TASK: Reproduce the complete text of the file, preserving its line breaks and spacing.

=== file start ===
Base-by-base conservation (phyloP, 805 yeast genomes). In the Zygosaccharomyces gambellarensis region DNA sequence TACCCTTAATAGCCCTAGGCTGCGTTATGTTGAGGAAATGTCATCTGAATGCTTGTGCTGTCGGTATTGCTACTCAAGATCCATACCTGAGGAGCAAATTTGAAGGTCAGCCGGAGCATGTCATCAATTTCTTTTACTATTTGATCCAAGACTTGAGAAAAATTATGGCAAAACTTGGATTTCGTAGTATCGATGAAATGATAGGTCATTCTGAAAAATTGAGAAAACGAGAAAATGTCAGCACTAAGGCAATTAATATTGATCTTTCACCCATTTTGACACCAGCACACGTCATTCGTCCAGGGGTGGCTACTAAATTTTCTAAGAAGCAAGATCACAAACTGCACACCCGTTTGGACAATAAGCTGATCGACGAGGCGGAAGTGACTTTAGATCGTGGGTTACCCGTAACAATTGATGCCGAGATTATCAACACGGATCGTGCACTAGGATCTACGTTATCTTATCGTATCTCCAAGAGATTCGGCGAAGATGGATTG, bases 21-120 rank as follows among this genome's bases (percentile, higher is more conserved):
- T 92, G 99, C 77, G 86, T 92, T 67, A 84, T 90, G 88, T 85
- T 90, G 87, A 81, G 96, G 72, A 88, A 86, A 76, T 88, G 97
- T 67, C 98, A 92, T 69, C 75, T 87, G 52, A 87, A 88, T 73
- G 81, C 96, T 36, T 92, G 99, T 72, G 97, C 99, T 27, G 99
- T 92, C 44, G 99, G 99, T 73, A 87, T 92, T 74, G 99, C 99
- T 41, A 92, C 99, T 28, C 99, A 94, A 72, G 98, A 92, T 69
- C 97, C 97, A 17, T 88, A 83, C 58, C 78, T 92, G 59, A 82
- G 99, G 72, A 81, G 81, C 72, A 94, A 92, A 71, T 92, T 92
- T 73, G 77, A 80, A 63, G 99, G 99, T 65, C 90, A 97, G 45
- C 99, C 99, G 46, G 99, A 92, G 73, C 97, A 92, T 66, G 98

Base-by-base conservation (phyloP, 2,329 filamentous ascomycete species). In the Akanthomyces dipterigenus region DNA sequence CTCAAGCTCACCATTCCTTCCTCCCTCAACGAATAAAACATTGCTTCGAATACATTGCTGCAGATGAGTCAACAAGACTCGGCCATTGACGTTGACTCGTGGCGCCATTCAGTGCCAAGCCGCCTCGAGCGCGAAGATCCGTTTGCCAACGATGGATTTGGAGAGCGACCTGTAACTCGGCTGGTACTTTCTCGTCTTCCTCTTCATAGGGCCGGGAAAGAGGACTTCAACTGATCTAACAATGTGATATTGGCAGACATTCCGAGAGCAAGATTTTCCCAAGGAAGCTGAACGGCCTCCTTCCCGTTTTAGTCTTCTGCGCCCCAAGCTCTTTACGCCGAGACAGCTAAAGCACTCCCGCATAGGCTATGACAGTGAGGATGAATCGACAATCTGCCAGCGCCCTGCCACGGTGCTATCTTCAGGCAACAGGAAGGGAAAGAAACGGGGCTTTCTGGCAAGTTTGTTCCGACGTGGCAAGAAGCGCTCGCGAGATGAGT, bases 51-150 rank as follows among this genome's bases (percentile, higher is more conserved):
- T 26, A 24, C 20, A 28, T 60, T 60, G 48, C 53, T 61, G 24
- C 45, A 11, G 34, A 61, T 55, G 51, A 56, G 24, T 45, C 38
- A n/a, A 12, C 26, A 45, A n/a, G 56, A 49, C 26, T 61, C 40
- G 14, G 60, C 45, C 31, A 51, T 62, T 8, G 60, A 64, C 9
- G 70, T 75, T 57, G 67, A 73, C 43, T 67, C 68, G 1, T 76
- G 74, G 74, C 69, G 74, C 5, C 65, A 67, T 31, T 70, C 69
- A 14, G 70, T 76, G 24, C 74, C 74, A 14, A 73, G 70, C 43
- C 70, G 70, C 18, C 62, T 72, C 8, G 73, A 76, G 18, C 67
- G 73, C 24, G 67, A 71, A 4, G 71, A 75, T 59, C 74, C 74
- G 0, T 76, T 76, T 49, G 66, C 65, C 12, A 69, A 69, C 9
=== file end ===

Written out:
Base-by-base conservation (phyloP, 805 yeast genomes). In the Zygosaccharomyces gambellarensis region DNA sequence TACCCTTAATAGCCCTAGGCTGCGTTATGTTGAGGAAATGTCATCTGAATGCTTGTGCTGTCGGTATTGCTACTCAAGATCCATACCTGAGGAGCAAATTTGAAGGTCAGCCGGAGCATGTCATCAATTTCTTTTACTATTTGATCCAAGACTTGAGAAAAATTATGGCAAAACTTGGATTTCGTAGTATCGATGAAATGATAGGTCATTCTGAAAAATTGAGAAAACGAGAAAATGTCAGCACTAAGGCAATTAATATTGATCTTTCACCCATTTTGACACCAGCACACGTCATTCGTCCAGGGGTGGCTACTAAATTTTCTAAGAAGCAAGATCACAAACTGCACACCCGTTTGGACAATAAGCTGATCGACGAGGCGGAAGTGACTTTAGATCGTGGGTTACCCGTAACAATTGATGCCGAGATTATCAACACGGATCGTGCACTAGGATCTACGTTATCTTATCGTATCTCCAAGAGATTCGGCGAAGATGGATTG, bases 21-120 rank as follows among this genome's bases (percentile, higher is more conserved):
- T 92, G 99, C 77, G 86, T 92, T 67, A 84, T 90, G 88, T 85
- T 90, G 87, A 81, G 96, G 72, A 88, A 86, A 76, T 88, G 97
- T 67, C 98, A 92, T 69, C 75, T 87, G 52, A 87, A 88, T 73
- G 81, C 96, T 36, T 92, G 99, T 72, G 97, C 99, T 27, G 99
- T 92, C 44, G 99, G 99, T 73, A 87, T 92, T 74, G 99, C 99
- T 41, A 92, C 99, T 28, C 99, A 94, A 72, G 98, A 92, T 69
- C 97, C 97, A 17, T 88, A 83, C 58, C 78, T 92, G 59, A 82
- G 99, G 72, A 81, G 81, C 72, A 94, A 92, A 71, T 92, T 92
- T 73, G 77, A 80, A 63, G 99, G 99, T 65, C 90, A 97, G 45
- C 99, C 99, G 46, G 99, A 92, G 73, C 97, A 92, T 66, G 98

Base-by-base conservation (phyloP, 2,329 filamentous ascomycete species). In the Akanthomyces dipterigenus region DNA sequence CTCAAGCTCACCATTCCTTCCTCCCTCAACGAATAAAACATTGCTTCGAATACATTGCTGCAGATGAGTCAACAAGACTCGGCCATTGACGTTGACTCGTGGCGCCATTCAGTGCCAAGCCGCCTCGAGCGCGAAGATCCGTTTGCCAACGATGGATTTGGAGAGCGACCTGTAACTCGGCTGGTACTTTCTCGTCTTCCTCTTCATAGGGCCGGGAAAGAGGACTTCAACTGATCTAACAATGTGATATTGGCAGACATTCCGAGAGCAAGATTTTCCCAAGGAAGCTGAACGGCCTCCTTCCCGTTTTAGTCTTCTGCGCCCCAAGCTCTTTACGCCGAGACAGCTAAAGCACTCCCGCATAGGCTATGACAGTGAGGATGAATCGACAATCTGCCAGCGCCCTGCCACGGTGCTATCTTCAGGCAACAGGAAGGGAAAGAAACGGGGCTTTCTGGCAAGTTTGTTCCGACGTGGCAAGAAGCGCTCGCGAGATGAGT, bases 51-150 rank as follows among this genome's bases (percentile, higher is more conserved):
- T 26, A 24, C 20, A 28, T 60, T 60, G 48, C 53, T 61, G 24
- C 45, A 11, G 34, A 61, T 55, G 51, A 56, G 24, T 45, C 38
- A n/a, A 12, C 26, A 45, A n/a, G 56, A 49, C 26, T 61, C 40
- G 14, G 60, C 45, C 31, A 51, T 62, T 8, G 60, A 64, C 9
- G 70, T 75, T 57, G 67, A 73, C 43, T 67, C 68, G 1, T 76
- G 74, G 74, C 69, G 74, C 5, C 65, A 67, T 31, T 70, C 69
- A 14, G 70, T 76, G 24, C 74, C 74, A 14, A 73, G 70, C 43
- C 70, G 70, C 18, C 62, T 72, C 8, G 73, A 76, G 18, C 67
- G 73, C 24, G 67, A 71, A 4, G 71, A 75, T 59, C 74, C 74
- G 0, T 76, T 76, T 49, G 66, C 65, C 12, A 69, A 69, C 9